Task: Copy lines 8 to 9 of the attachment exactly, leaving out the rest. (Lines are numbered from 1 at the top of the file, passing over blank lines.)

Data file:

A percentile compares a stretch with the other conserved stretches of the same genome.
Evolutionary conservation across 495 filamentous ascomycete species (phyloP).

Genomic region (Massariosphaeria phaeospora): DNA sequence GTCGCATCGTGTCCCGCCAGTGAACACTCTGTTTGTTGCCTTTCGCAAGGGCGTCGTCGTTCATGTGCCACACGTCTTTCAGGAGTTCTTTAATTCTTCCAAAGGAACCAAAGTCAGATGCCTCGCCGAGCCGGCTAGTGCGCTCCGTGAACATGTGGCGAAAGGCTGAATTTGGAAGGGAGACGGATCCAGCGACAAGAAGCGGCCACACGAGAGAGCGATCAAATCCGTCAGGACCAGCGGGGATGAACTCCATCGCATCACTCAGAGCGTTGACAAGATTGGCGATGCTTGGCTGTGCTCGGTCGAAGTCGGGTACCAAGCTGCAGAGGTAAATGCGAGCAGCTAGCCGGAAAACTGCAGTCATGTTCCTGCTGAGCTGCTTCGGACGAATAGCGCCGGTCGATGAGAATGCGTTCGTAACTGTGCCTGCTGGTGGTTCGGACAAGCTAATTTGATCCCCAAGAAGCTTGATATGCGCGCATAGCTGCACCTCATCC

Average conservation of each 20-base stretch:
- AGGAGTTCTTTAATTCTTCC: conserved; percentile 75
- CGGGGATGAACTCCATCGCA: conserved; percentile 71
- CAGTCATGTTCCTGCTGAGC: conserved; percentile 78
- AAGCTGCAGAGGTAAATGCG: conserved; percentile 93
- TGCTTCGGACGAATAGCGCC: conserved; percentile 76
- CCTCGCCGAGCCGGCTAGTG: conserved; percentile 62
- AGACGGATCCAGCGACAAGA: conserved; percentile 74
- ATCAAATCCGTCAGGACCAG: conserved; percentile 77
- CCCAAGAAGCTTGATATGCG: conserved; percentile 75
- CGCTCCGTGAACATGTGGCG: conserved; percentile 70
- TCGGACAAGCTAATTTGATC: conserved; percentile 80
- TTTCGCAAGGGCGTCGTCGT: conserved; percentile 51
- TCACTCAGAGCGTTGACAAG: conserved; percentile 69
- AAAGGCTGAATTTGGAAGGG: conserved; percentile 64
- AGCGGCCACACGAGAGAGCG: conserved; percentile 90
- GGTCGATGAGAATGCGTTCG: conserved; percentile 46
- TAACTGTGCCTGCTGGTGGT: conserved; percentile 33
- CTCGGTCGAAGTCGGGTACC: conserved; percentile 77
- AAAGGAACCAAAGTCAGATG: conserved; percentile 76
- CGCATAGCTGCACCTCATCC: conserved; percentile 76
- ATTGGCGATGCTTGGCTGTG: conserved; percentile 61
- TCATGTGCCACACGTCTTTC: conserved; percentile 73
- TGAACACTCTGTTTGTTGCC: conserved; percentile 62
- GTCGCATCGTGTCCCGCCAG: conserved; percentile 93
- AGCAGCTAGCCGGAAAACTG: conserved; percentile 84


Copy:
- AAGCTGCAGAGGTAAATGCG: conserved; percentile 93
- TGCTTCGGACGAATAGCGCC: conserved; percentile 76